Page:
Unsafe, poorly led and dysfunctional - Shocking report into Norfolk hospital
PUBLISHED: 09:10 13 September 2018 | UPDATED: 15:25 13 September 2018
“Things have gone wrong.” That was the admission from the Queen Elizabeth Hospital (QEH) in King’s Lynn today as it was revealed the trust had been judged unsafe and poorly led, leading it to be put into special measures by inspectors.
The report details a litany of failures and sees QEH join the Norfolk and Norwich University Hospital (NNUH) in its inadequate rating.
It leaves the James Paget University Hospital (JPUH), in Gorleston, as the only acute hospital in the county not in special measures. JPUH is rated as good.
The report into the QEH found particular problems with maternity.
Waiting areas for antenatal clinics were shared with patients who had fertility concerns, and women who suffered miscarriages or still births were placed in close proximity to women giving birth.
The report said “leadership within the service had broken down” and midwives said they thought consultants had downgraded the level of harm on incidents after reviewing them.
It said: “There was a breakdown in the relationship between consultants and midwives and between senior leaders within the service.”
And the culture in the department was described as “dysfunctional”. Staff who spoke to inspectors were “very emotional” and repeatedly told them consultants did not engage with the midwives. While consultants said they did not receive support from senior management or respect from midwives.
The report said: “Professional working relationships between the midwifery staff and the consultant body were fragmented to such a point that the safety of patients within the service was impacted.”
Nearly a quarter of midwifery staff were not trained in resuscitation, nor were 35pc of medical staff. And resuscitation trolleys were not fully stocked or included out of date medicine.
The CQC’s chief inspector of hospitals, Professor Ted Baker, said: “On our return to the The Queen Elizabeth Hospital King’s Lynn NHS Foundation Trust found there had been a deterioration in the service provided since our last visit and a number of improvements were needed.
“Our inspection found concerns in urgent and emergency care, maternity and medical care. All three departments are now rated as inadequate overall following our inspection and surgery, which was previously rated as good, is now rated as requires improvement.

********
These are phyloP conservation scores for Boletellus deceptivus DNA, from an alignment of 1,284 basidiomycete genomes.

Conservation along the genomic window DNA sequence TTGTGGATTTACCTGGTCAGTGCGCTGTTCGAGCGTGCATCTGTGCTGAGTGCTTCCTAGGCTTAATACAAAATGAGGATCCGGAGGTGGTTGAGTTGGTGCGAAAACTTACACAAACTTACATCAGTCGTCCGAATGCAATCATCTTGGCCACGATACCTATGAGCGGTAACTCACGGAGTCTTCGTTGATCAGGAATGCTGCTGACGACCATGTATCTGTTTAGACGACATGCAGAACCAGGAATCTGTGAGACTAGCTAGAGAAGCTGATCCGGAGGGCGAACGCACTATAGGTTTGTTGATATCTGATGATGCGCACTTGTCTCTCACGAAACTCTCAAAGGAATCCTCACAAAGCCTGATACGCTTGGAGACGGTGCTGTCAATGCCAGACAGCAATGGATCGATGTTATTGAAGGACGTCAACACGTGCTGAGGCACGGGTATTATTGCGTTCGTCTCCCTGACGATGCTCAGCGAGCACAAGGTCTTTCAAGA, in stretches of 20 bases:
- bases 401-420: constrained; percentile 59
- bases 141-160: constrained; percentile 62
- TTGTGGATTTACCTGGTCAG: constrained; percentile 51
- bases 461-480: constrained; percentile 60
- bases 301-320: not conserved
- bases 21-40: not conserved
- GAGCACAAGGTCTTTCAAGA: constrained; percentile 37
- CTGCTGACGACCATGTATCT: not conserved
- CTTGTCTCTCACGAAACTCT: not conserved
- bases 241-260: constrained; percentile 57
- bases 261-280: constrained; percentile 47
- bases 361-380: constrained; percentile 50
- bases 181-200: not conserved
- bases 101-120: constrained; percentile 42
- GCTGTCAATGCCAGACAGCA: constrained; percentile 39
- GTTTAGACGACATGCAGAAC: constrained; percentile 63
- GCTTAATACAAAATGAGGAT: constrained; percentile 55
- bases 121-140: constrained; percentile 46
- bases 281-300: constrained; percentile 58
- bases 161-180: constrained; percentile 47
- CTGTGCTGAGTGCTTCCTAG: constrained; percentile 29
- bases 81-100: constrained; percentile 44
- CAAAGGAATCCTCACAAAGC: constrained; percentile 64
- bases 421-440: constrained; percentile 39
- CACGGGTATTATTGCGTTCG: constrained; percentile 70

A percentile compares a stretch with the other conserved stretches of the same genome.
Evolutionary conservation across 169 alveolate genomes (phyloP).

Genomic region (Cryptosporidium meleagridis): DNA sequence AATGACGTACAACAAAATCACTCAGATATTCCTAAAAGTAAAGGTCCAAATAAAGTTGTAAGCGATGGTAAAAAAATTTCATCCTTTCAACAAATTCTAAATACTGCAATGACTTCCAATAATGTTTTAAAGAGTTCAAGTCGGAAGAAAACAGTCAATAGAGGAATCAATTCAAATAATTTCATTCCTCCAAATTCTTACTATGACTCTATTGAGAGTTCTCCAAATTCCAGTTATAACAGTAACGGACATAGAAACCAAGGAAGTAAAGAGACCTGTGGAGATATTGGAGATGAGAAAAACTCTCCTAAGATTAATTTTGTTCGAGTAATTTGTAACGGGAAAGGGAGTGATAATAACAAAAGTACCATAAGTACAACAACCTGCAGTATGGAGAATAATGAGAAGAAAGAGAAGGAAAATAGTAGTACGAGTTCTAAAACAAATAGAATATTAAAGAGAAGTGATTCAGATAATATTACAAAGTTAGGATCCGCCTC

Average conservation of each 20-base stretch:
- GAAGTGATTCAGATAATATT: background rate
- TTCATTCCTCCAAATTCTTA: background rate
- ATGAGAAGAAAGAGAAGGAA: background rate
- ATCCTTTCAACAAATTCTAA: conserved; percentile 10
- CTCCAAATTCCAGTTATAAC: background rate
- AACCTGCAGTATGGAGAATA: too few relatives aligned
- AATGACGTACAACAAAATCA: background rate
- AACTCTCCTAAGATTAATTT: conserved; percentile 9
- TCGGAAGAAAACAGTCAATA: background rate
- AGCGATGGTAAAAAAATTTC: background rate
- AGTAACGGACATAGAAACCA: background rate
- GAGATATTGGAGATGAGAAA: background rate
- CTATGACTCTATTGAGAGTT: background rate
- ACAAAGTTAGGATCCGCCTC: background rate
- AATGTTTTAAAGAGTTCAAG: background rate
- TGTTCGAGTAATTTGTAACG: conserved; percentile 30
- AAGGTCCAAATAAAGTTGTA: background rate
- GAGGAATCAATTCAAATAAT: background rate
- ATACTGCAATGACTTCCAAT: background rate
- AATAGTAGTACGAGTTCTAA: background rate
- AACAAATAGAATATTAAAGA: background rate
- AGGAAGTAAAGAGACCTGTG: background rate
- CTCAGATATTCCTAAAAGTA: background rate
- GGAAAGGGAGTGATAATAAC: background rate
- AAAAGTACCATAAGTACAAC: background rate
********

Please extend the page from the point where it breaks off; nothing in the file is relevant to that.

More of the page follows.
“Our concerns in relation to the maternity service were such that we raised these with the executive directors while on site, issued a warning notice to the trust, identifying areas where it must improve, and placed conditions on the trust’s registration. We know the trust initiated an immediate action improvement plan for maternity services and we will return to check on improvements in the service.
“We have reported our findings to the trust leadership and it knows what it must do now to bring about the necessary improvements.
“The trust has been told it must make improvements in a number of areas and this includes that patient care records must be accurate, complete and contemporaneous, including those relating to weight and nutritional assessments and fluid balance charts. Mental capacity assessments must be consistently and competently carried out where required.
“Processes for incident reporting, investigation, actions and learning must be embedded across all services. And serious incidents must be identified, reported and investigated in a timely manner.
“The duty of candour must be carried out as soon as reasonably practicable and the trust must ensure clear processes are in place for sharing learning from incidents, complaints and audits with staff.
“The trust must ensure that the information used to monitor, manage and report on quality and performance is accurate, valid, reliable, timely and relevant.
“It must improve the culture, working relationships and engagement of consultant staff across all services and make sure effective process for managing staff grievances and complaints are in place.
“However, we found outstanding practice in the multi-disciplinary rapid assessment team which worked in the emergency department to help patients who didn’t need to be admitted avoid being admitted to hospital or swift discharge for patients who were able to be discharged.”
QEH chief executive Jon Green said: “Reading the report leaves me saddened. We fully accept all that the CQC have said and I would like to apologise to those patients who we have let down and to our dedicated staff who work so hard under sometimes extreme pressures. I am determined to ensure this organisation improves and meets their expectations.